3: Lab Environments
Testing can be a fascinating and exciting job (tell your kids), but like any occupation it has its tedious moments. Setting up hardware and installing your software product so that you can test it are not the exciting parts. In Visual Studio, lab environments take a lot of the tedium out of setting up fresh computers and configuring them for testing.
In Chapter 2, "Unit Testing: Testing the Inside," we looked at unit tests and at how to run them on the build service. As we noted, unit tests are great for guarding against regressions if you run a lifecycle in which you often revise parts of the application code. They are less effective for finding new bugs; manual testing is better for that purpose.
Unit tests have another drawback: usually they run on a single machine. But if you want to run under more realistic conditions, your testing should begin by installing the product in the same way that the users will install it. You should run the product in an environment similar to the operational one. If the product is a distributed application, you should install the different components on different computers.
At Contoso, when the team wants to begin system testing, an IT professional is assigned to find and allocate a collection of machines on which the system can be run. If it's a distributed system, there might be wiring to do. The Contoso corporate network is averse to test machines, so a private network has to be configured, and that includes a domain name server.
This setup is very time-consuming and error-prone. In addition, if a product is to be tested again after an interval of a few months, it might be difficult to replicate the original environment exactly—the person who tested it first might have moved on, or lost their notes. Some tests might therefore yield results that are difficult to compare to the originals. All this makes it tough for Contoso to operate on a rapid cycle; setting up an environment to test a new feature or a bug fix might easily cost a lot more, both in time and in other resources, than updating the application code.
Fortunately their colleagues from Fabrikam can show Contoso a better way. Visual Studio Lab Management performs not only the mundane task of assigning machines to test environments, but also helps you to create new environments, configure them for tests, deploy your software, and run tests.
A new lab environment consisting of several machines can be ready within minutes. This makes a considerable difference to the total time taken to run tests.
What is a lab environment?
A lab environment is a collection of computers that are managed as a single unit, and on which you deploy the system under test along with test software. Here is a typical configuration of machines in a lab environment:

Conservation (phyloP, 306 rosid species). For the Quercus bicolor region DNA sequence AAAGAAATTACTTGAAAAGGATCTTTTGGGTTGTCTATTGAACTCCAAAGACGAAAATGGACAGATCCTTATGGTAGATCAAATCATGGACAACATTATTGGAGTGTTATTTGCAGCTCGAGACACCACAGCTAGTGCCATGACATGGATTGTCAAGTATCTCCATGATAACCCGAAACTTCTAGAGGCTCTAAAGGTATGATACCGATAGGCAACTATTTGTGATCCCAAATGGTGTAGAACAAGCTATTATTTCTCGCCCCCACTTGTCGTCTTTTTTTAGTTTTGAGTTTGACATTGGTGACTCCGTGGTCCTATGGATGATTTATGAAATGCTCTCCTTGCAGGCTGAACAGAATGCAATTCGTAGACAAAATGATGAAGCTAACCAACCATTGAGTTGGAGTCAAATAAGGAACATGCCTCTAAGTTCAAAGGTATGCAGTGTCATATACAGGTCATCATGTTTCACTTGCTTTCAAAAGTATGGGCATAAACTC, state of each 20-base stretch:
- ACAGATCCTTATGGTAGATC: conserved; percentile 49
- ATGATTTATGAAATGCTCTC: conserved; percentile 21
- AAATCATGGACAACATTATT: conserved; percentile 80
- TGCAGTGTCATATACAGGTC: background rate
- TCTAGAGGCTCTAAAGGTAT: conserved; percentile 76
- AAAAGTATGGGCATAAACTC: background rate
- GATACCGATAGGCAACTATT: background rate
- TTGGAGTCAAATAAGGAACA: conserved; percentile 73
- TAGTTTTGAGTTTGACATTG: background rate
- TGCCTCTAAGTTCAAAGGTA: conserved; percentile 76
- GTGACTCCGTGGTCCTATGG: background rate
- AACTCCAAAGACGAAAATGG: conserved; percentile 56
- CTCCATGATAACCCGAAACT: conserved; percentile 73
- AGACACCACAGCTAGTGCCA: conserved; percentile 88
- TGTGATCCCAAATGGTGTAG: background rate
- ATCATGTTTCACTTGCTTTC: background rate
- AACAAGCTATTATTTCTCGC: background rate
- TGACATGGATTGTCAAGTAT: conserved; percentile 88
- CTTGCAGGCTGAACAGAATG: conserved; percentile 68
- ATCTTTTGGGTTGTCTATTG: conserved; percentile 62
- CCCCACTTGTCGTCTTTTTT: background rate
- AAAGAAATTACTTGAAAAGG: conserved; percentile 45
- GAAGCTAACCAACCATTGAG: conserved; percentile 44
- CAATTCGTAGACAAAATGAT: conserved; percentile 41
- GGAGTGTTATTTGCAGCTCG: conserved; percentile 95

This one is set up for automated tests of an ice cream vending service. The software product itself consists of a web service that runs on Internet Information Services (IIS) and a database that runs on a separate machine. The tests drive a web browser on a client machine.
With a lab environment, you can run a build-deploy-test workflow in which you can automatically build your system, deploy its components to the appropriate machines in the environment, run the tests, and collect test data. (The fully automated version of this is described in Chapter 5, "Automating System Tests.")
The workflow is controlled by a test controller with the help of test agents installed on each test machine. The test controller runs on a separate computer.
Now you might ask why you need lab environments, since you could deploy your system and tests to any machines you choose.
Well, you could, but lab environments make several things easier:
- You can set up automated build-deploy-test workflows. The scripts in the workflow use the lab role names of the machines, such as "Web Client," so that they are independent of the domain names of the computers.
- The results of tests can be shown on charts that relate them to requirements.
- Lab Manager automatically installs test agents on each machine, enabling test data to be collected. Lab Manager manages the test settings of the virtual environment, which define what data to collect.
- You can view the consoles of the machines through a single viewer, switching easily from one machine to the other.
- Lab environments manage the allocation of machines to tests for reasons that include preventing two team members from mistakenly assigning the same machine to different tests.
Lab environments come in two varieties. A standard lab environment (roughly equivalent to a physical environment in Visual Studio 2010) can be composed of any computers that you have available, such as physical computers or virtual machines running on third-party frameworks.